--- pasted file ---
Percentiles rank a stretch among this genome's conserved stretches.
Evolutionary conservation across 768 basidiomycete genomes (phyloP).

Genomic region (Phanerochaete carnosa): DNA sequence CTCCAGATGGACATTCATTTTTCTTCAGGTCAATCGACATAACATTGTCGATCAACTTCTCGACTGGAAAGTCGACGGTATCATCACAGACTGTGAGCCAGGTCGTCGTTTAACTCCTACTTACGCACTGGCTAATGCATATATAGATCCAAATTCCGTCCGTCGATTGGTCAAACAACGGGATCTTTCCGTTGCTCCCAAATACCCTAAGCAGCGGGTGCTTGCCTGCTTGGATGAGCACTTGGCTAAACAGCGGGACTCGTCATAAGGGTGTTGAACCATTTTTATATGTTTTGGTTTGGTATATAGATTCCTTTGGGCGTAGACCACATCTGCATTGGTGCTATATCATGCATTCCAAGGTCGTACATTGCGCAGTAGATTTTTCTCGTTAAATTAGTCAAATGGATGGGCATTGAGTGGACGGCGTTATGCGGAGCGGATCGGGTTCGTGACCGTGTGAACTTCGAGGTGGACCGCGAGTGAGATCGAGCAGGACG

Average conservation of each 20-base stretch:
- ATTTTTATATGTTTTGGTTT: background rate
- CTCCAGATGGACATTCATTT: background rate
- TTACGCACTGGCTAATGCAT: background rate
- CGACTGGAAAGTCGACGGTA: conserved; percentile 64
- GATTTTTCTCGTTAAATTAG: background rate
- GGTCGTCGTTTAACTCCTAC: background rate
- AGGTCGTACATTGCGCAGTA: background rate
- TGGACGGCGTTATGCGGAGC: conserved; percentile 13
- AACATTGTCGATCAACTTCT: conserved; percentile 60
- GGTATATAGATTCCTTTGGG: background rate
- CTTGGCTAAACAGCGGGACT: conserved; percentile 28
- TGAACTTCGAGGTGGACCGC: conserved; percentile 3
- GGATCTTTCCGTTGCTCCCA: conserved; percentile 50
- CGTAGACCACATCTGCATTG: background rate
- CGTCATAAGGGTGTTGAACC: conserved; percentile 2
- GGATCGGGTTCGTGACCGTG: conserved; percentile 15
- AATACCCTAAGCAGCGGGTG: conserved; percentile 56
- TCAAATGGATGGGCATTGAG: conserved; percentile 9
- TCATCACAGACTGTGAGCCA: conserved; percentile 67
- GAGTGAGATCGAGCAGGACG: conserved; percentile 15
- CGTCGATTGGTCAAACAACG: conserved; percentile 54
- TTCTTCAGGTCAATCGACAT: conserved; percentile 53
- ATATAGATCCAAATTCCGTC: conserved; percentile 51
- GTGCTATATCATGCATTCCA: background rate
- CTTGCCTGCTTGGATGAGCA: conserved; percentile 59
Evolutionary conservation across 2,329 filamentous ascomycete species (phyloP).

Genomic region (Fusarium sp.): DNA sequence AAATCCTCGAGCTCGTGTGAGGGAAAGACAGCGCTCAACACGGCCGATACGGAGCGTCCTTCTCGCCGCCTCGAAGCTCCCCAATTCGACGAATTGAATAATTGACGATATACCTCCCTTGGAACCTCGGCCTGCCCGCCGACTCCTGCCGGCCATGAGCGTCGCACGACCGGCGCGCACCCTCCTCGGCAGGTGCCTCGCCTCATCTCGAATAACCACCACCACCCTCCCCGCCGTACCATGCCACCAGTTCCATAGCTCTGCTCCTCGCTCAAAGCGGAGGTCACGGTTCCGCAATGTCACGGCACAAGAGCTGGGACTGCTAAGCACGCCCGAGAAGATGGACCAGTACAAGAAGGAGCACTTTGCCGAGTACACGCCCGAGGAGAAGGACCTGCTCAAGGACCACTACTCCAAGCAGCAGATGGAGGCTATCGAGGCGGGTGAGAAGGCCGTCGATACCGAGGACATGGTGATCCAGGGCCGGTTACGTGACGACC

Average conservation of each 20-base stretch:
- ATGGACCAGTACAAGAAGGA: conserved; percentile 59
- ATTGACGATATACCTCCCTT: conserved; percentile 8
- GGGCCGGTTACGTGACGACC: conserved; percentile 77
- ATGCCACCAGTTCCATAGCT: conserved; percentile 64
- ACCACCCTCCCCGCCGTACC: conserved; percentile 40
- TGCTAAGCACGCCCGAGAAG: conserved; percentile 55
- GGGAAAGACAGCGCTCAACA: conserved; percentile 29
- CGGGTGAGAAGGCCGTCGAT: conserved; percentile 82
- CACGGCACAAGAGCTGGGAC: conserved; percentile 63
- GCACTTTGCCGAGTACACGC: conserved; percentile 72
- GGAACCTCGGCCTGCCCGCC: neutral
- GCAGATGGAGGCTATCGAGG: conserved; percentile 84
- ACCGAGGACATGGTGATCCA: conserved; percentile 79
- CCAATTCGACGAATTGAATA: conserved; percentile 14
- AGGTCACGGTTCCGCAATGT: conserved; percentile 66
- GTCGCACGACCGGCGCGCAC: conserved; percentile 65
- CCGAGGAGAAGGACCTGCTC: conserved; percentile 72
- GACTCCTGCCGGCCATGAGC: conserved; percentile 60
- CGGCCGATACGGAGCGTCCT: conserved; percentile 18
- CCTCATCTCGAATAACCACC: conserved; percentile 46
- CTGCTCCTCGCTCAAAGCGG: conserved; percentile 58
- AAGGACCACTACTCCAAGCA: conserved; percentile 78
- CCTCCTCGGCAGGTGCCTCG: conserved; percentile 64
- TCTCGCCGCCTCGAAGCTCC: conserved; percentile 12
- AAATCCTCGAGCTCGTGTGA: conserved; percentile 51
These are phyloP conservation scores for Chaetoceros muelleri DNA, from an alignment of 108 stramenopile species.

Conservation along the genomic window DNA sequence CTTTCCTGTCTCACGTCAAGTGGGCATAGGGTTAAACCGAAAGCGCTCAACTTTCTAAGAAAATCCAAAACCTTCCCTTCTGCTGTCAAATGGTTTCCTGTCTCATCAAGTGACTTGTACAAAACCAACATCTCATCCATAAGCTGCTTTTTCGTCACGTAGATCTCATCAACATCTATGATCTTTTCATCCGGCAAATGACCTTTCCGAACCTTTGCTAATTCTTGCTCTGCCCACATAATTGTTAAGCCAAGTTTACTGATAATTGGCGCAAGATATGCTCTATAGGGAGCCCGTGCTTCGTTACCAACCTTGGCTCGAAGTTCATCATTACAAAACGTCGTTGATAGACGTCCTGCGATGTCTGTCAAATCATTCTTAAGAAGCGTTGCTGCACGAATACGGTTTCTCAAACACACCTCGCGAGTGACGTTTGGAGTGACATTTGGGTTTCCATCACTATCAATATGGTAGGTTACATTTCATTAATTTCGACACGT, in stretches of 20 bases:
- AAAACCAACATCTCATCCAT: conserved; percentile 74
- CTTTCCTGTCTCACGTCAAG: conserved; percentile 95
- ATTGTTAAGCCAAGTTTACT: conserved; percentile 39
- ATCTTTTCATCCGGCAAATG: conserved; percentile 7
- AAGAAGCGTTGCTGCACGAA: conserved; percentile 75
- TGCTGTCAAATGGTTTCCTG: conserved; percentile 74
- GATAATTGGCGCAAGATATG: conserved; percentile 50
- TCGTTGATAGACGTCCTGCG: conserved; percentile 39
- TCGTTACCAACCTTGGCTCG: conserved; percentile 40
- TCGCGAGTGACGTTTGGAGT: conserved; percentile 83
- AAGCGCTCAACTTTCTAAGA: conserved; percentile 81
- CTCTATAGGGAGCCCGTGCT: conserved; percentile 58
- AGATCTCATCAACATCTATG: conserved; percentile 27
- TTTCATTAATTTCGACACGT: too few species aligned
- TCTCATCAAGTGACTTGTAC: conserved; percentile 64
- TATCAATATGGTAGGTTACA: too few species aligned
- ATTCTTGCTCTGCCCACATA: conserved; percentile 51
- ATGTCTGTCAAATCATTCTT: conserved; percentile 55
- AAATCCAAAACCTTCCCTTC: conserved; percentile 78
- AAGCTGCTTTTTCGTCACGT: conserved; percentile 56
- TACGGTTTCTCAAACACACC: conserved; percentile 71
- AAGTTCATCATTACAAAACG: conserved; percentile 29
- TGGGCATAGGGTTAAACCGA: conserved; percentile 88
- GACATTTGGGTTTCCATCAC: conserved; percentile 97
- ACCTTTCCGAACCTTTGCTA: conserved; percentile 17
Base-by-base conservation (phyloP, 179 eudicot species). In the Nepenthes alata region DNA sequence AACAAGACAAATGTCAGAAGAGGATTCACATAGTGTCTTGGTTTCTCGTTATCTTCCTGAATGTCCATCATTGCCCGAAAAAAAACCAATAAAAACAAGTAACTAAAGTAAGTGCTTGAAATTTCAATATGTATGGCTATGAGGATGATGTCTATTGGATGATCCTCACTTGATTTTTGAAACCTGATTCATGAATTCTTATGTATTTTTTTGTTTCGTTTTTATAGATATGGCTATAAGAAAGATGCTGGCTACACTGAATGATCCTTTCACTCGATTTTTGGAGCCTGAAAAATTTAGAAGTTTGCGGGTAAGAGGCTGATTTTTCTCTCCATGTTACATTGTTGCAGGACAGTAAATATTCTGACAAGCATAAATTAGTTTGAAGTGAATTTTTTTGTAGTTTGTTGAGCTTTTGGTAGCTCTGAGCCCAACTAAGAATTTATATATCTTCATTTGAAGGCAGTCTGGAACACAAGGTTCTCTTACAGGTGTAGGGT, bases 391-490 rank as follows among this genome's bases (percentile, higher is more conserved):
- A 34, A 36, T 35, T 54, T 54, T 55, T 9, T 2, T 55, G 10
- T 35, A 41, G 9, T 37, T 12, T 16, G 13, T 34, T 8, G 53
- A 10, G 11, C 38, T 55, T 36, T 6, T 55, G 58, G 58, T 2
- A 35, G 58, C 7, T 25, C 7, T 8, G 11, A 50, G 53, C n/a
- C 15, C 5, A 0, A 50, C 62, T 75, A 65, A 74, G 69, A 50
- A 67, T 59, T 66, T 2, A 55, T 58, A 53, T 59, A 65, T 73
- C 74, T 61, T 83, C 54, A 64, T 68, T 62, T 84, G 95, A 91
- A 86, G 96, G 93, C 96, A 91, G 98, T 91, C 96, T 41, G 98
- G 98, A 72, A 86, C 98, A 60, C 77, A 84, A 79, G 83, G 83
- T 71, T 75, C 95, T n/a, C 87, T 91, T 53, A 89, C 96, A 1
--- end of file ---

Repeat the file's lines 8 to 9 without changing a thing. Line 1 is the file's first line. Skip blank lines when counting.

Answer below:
- CGACTGGAAAGTCGACGGTA: conserved; percentile 64
- GATTTTTCTCGTTAAATTAG: background rate